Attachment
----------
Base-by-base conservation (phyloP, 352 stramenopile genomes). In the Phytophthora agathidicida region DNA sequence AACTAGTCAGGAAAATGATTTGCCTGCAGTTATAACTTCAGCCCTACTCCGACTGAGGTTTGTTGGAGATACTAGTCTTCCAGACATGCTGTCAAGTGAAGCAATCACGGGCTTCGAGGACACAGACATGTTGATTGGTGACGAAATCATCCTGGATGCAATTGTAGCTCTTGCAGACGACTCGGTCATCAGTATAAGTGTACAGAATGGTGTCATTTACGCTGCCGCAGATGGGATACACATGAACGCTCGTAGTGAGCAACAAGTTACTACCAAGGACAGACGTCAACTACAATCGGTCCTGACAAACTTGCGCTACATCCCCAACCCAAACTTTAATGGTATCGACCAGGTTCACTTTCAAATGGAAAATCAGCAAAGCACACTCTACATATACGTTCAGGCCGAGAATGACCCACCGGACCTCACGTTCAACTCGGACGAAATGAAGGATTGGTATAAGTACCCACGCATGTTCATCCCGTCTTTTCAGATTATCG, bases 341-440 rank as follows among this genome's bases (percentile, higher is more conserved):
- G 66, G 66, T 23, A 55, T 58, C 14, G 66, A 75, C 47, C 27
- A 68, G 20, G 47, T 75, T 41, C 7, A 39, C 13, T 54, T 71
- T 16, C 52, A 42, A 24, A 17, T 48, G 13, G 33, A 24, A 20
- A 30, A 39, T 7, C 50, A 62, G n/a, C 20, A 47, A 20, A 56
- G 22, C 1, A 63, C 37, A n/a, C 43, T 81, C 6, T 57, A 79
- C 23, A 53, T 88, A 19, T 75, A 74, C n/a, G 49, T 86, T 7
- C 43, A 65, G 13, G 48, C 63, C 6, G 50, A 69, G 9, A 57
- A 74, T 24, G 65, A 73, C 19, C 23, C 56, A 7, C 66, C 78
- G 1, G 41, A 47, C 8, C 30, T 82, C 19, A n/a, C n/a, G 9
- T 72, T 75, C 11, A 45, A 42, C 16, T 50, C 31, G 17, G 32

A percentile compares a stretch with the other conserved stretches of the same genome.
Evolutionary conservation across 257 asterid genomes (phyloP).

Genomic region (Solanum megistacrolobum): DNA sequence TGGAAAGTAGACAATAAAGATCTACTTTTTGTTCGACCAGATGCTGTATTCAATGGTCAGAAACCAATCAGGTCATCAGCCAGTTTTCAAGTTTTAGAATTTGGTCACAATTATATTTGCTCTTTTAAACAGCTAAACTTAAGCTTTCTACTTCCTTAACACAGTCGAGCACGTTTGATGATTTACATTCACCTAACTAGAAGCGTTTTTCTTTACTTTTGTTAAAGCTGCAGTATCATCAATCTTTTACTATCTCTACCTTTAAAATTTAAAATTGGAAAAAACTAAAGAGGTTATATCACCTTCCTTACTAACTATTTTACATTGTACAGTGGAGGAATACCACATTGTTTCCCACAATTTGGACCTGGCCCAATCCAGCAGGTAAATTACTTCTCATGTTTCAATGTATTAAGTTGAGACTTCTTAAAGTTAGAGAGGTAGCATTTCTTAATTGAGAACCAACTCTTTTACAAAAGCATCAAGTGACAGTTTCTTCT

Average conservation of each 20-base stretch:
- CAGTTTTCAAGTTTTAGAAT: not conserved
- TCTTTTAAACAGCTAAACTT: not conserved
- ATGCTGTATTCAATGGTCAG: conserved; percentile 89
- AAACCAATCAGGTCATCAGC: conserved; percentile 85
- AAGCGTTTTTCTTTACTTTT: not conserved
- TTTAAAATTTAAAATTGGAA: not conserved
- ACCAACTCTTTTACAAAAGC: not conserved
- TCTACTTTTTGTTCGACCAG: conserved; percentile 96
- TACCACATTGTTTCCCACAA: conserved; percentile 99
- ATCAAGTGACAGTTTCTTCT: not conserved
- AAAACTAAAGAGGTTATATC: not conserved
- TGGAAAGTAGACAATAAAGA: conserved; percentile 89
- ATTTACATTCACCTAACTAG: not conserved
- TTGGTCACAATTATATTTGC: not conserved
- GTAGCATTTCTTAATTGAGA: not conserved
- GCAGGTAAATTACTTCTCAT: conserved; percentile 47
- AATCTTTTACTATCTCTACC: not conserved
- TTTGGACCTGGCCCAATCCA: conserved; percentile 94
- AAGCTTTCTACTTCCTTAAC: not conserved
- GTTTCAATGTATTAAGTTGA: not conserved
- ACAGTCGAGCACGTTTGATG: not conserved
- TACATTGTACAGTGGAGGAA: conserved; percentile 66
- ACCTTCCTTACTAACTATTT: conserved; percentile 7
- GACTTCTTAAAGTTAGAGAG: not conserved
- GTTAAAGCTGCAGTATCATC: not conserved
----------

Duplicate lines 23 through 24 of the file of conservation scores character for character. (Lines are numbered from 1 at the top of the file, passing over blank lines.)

- TCTACTTTTTGTTCGACCAG: conserved; percentile 96
- TACCACATTGTTTCCCACAA: conserved; percentile 99